The arguments of Bloomberg commentator John F. Wasik make a lot of sense. Wasik writes
We might be looking at a lost generation for U.S. home values.
Far too many analysts are calling a bottom to the housing market after home prices in 20 metropolitan areas declined at a slower pace in February, according to the Standard & Poor’s/Case-Shiller Index.
Don’t be blinded by the glint of optimism in headlines about rising consumer confidence and slowing price declines. Demographic and market realities tell a more sobering story.
You won’t see a widespread housing rebound in an economy in which 600,000 jobs a month are lost and foreclosures ravage the most overleveraged areas. These are just the visible barriers to a recovery.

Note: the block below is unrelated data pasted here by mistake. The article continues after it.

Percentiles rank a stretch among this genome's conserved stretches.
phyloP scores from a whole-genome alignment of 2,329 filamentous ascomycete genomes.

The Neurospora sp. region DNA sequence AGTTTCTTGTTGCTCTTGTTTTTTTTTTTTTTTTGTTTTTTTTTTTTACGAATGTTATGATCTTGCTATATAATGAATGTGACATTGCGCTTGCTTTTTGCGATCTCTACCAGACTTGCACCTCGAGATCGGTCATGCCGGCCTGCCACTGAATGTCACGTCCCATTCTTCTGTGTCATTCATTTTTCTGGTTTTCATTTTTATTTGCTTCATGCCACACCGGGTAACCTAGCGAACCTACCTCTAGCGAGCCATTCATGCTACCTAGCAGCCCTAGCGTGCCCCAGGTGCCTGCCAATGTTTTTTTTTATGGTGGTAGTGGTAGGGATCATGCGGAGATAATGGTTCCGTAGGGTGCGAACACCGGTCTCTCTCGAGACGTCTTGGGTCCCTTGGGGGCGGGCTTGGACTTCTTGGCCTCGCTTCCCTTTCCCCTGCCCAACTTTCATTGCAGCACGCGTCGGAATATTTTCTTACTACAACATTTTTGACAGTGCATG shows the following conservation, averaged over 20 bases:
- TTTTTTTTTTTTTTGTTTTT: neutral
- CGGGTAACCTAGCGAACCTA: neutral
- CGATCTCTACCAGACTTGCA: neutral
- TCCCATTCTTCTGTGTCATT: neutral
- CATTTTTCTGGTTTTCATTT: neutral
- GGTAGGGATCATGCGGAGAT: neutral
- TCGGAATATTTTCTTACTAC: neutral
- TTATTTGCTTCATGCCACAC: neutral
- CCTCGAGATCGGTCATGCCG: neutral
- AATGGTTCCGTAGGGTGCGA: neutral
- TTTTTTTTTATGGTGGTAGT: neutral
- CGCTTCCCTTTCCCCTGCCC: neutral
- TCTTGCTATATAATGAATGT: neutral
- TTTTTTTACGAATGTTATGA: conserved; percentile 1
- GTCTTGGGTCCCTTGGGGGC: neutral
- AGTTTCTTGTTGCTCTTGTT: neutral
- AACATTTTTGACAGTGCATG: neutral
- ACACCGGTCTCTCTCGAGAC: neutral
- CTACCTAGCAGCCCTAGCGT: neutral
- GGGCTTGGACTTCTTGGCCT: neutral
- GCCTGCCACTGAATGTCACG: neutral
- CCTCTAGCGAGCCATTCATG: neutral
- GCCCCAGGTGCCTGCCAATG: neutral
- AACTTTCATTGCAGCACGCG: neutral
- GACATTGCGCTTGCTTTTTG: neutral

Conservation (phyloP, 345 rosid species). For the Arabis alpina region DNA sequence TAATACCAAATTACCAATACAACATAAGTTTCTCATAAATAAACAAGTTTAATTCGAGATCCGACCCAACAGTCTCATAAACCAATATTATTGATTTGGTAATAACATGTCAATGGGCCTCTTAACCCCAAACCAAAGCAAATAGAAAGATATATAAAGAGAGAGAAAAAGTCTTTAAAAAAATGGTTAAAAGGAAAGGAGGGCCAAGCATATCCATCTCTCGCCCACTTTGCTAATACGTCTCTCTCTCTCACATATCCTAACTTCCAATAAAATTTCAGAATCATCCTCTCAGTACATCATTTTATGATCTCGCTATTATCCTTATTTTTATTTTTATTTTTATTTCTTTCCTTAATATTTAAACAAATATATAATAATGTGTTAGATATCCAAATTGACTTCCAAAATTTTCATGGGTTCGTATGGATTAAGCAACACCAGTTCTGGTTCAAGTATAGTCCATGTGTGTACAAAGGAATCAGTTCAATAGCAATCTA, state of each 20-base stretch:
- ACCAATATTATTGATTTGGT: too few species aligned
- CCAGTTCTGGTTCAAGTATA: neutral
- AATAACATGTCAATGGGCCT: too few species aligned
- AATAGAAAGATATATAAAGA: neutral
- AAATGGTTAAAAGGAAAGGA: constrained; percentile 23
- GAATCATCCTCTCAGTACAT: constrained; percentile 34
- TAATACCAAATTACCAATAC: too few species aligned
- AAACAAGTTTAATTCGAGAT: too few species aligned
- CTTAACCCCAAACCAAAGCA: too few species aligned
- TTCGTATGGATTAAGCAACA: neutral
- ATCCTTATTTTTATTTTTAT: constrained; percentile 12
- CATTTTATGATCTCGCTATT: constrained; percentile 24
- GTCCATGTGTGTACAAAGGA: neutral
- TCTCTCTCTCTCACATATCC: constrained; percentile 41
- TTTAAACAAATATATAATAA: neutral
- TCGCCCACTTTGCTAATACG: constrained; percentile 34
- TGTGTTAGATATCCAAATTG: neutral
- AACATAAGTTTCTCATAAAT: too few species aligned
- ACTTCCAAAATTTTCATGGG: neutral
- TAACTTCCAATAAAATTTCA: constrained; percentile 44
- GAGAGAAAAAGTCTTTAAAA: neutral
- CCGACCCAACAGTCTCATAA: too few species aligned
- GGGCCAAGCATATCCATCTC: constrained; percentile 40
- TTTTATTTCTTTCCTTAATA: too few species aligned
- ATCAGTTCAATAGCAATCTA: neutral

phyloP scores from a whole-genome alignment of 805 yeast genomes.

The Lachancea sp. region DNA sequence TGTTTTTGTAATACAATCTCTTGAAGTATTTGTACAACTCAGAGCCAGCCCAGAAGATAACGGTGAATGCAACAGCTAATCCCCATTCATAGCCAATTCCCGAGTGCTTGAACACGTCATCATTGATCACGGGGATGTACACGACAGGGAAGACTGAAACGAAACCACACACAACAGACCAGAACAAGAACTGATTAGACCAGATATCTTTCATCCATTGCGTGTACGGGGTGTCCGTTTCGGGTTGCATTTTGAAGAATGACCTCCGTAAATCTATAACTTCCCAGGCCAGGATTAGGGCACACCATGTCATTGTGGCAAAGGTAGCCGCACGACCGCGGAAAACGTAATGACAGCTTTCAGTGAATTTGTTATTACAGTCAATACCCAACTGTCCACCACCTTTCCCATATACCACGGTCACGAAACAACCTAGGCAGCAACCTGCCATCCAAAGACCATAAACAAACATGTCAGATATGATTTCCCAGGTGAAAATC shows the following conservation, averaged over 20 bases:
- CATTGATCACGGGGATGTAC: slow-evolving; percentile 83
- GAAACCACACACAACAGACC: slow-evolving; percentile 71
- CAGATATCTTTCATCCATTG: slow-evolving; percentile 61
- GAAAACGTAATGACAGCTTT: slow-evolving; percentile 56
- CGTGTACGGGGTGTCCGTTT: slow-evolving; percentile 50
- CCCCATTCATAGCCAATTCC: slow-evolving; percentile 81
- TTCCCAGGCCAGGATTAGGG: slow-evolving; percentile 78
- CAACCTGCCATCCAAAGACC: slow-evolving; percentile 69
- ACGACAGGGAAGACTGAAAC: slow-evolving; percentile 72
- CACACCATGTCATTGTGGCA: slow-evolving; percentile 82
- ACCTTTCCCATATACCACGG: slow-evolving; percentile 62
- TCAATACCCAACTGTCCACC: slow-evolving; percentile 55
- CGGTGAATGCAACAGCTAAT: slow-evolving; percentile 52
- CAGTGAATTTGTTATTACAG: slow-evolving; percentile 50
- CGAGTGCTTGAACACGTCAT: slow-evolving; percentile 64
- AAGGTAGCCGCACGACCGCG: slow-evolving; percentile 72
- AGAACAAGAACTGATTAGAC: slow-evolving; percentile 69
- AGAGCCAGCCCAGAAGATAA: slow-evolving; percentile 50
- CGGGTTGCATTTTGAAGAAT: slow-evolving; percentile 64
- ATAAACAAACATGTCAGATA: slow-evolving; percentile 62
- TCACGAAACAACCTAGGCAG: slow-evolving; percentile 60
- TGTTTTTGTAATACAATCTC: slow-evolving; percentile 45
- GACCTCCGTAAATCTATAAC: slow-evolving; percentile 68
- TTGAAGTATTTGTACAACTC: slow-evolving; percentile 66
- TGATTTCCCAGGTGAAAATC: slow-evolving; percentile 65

Mortgage lending has also been an unusually tightfisted process of late. Lenders are demanding a 20 percent deposit for home purchases, and want impeccable credit ratings. About 45 percent of U.S. banks surveyed by the Federal Reserve said they had “tightened their lending standards on prime mortgages.” I suspect that number is much higher.
Then there’s the reality that the market is glutted with homes. A record 19 million homes stood empty at the end of 2008. […]
I’m not sure that the housing market will remain stagnant for a “generation,” but given the massive shock to the economy provided by the mortgage market collapse and the Obama’s administration doomed Keynesian policies that will unleash inflationary forces, recovery is definitely not around the corner.